What do you say to a student who says your reading blog updates are spam? And what do you say when more than one student sends you an email like this one
Could you please stop spamming me. You are cluttering my inbox and inhibiting me from working.
Now, there are several things bugging me about this email and those like it.
I know that students receive many emails aimed at a general audience and that my weekly email is only a drop in that ocean. Emails about sport they’re not involved in, activities, general information, etc. I get the feeling that these emails are just deleted on a regular basis (or left to gather dust, so to speak). I might be paranoid but I think the emails I’ve been receiving are symptomatic of the way students see staff who work in the school library. Now, I may not be about to describe the situation in your school, but I’ve seen a few school libraries where teacher librarians, librarians and library technicians are considered similarly. To some extent, students don’t consider library staff in the same way they consider teachers. Hence, the email without any greeting or mention of my name – something I’ll bet they would never do to any subject teacher.
Some teacher librarians claim that they teach a class (at least) so that they’re seen as ‘real teachers’. That makes sense. It’s a good idea if you can. Currently I teach a year 7 English class collaboratively on a regular basis, and I enjoy the ongoing relationship with the students, getting to know them in a way I wouldn’t when I come into classes here and there to support information literacy or reading promotion.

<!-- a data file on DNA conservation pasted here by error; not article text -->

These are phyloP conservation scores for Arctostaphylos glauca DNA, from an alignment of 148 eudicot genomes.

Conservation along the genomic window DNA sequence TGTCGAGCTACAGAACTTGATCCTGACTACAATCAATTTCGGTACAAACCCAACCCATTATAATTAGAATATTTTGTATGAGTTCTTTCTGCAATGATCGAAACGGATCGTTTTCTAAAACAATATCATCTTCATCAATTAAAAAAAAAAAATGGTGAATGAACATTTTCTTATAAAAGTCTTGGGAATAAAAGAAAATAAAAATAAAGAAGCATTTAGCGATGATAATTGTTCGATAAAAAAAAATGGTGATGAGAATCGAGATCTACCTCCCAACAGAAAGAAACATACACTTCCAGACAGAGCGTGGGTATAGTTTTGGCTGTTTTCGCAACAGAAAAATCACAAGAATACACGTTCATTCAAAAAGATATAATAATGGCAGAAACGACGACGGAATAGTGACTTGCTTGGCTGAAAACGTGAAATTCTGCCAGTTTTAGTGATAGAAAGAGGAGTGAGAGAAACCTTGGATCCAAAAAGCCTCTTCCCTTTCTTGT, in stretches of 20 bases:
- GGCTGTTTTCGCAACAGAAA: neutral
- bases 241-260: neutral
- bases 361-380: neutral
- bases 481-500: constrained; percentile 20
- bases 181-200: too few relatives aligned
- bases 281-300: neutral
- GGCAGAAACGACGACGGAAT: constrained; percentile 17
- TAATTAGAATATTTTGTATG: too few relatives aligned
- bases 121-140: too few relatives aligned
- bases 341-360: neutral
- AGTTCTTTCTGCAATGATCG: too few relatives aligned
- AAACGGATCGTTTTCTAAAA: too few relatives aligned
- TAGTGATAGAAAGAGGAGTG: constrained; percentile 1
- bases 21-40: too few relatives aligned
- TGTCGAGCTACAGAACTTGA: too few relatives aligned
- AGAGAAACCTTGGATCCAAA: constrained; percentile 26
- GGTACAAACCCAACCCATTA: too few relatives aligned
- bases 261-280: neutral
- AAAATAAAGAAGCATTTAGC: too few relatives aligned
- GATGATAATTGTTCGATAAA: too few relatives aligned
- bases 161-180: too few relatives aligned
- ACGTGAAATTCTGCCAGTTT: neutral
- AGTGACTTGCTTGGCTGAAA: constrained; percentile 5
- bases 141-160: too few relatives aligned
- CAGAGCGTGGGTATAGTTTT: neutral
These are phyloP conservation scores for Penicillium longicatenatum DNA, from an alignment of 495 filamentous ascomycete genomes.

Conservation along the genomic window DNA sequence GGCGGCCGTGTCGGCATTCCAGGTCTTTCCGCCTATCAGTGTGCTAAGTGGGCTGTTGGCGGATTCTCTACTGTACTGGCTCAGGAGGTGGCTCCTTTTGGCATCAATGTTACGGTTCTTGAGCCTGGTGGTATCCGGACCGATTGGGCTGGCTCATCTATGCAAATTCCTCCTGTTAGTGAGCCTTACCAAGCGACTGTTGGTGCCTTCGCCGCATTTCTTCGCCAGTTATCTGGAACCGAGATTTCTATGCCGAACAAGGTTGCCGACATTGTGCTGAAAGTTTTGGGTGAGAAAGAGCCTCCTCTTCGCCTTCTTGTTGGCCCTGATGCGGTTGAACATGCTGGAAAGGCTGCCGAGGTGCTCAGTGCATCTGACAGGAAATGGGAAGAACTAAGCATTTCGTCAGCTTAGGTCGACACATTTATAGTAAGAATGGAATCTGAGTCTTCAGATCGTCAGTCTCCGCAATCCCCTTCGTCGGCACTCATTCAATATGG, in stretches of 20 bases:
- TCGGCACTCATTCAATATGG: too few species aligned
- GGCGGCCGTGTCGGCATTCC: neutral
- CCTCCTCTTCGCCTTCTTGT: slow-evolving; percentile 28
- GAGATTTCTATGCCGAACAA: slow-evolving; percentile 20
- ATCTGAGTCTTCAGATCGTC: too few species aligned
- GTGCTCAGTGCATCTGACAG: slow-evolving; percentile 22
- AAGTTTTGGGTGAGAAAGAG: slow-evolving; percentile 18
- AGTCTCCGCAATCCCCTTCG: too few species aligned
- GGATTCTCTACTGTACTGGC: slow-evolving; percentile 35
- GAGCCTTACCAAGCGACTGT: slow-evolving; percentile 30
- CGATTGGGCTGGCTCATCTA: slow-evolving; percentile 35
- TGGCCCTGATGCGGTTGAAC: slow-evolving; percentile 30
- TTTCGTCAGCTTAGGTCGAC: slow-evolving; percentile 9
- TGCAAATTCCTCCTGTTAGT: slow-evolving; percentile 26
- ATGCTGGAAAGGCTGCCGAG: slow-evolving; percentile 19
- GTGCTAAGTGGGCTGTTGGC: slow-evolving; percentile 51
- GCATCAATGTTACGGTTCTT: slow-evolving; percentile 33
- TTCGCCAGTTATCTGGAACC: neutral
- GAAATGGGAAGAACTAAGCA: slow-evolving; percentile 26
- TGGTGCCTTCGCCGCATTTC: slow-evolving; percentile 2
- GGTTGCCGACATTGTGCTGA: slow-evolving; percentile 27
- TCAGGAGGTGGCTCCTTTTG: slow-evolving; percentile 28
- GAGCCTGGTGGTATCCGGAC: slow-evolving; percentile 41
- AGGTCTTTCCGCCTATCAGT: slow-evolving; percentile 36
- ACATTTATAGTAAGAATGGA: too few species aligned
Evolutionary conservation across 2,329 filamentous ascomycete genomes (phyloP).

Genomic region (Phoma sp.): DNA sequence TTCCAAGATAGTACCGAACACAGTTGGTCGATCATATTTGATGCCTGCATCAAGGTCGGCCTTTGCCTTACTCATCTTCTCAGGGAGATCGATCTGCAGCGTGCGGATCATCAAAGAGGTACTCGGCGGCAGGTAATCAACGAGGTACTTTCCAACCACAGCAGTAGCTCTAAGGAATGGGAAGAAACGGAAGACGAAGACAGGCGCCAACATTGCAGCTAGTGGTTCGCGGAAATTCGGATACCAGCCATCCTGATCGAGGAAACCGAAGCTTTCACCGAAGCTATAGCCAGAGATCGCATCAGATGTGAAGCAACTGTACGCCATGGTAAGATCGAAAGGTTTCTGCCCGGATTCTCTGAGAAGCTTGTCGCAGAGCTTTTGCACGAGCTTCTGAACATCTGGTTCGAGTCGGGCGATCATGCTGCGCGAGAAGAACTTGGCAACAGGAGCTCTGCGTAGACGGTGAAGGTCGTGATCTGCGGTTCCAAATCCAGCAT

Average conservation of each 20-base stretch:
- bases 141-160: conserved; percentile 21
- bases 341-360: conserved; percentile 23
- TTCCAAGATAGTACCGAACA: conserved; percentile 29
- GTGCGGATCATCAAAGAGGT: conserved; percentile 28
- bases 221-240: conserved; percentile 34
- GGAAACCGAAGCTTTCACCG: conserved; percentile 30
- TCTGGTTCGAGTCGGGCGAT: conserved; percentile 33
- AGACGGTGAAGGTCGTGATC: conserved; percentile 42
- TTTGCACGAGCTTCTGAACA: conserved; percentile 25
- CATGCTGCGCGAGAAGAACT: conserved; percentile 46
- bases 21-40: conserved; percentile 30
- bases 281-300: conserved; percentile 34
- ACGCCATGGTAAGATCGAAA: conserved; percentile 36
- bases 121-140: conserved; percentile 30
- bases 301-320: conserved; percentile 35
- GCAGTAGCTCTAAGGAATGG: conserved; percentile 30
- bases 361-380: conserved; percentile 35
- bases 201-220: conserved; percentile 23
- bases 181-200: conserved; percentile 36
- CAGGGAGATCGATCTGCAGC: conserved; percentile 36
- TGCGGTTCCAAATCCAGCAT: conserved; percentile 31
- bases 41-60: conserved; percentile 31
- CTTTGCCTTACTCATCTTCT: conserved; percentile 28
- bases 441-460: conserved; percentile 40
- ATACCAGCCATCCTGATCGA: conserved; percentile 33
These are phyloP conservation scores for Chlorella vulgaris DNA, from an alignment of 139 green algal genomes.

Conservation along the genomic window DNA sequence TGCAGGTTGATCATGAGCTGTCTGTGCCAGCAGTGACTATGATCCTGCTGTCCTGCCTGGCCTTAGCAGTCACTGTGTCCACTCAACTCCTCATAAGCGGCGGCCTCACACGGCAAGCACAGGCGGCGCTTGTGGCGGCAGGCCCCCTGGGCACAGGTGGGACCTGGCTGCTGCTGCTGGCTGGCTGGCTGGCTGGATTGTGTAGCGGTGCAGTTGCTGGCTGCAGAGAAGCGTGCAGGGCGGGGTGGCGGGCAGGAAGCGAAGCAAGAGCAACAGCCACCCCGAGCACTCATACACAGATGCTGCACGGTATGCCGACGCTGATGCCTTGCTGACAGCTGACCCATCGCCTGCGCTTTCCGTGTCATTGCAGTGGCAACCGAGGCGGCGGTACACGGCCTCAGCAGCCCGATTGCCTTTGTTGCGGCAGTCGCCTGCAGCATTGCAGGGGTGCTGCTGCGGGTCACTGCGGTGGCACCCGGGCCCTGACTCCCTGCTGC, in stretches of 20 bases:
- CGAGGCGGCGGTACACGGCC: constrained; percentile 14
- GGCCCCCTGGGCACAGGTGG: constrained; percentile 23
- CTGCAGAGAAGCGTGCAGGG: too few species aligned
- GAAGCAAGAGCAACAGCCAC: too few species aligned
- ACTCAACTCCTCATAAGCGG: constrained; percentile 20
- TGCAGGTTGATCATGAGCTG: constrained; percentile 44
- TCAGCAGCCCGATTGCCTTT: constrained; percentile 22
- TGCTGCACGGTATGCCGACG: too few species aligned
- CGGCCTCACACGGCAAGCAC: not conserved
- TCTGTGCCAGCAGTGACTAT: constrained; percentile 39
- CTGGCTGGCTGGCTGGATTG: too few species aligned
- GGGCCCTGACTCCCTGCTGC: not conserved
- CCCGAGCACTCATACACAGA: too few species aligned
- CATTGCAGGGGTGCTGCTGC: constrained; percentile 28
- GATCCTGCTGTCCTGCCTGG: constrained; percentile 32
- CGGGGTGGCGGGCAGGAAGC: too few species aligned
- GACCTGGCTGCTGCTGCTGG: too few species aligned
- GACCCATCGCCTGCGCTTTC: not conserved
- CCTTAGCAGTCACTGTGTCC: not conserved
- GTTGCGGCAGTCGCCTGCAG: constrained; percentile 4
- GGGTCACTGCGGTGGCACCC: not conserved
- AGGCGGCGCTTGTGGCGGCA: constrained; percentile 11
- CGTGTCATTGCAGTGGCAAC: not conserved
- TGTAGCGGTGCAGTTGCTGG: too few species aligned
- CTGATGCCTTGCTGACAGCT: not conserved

But if I taught more classes regularly, I wouldn’t have the time to spread myself around the school, offering my expertise across the curriculum to different year levels at point of need. A teacher librarian’s skills are diverse, and as we keep up with changes in education (which respond to changes in the workplace and the world in general), we have the potential opportunity to become involved in rich ways. As an example, I’ve been teaching within a ning for the first time, experimenting with enriching learning possibilities for the year 7 class I’ve mentioned. I’ve been constantly developing resources within wikis for English and Art, and I’m about to begin the same type of support for Maths and LOTE faculties. This is a time-consuming, out-of-hours, but ultimately satisfying job. I can do it because I’m not having a full load of face-to-face teaching. I love this work, and I believe teacher librarians have a lot more to offer now than they ever used to. I know many colleagues will agree with me on this.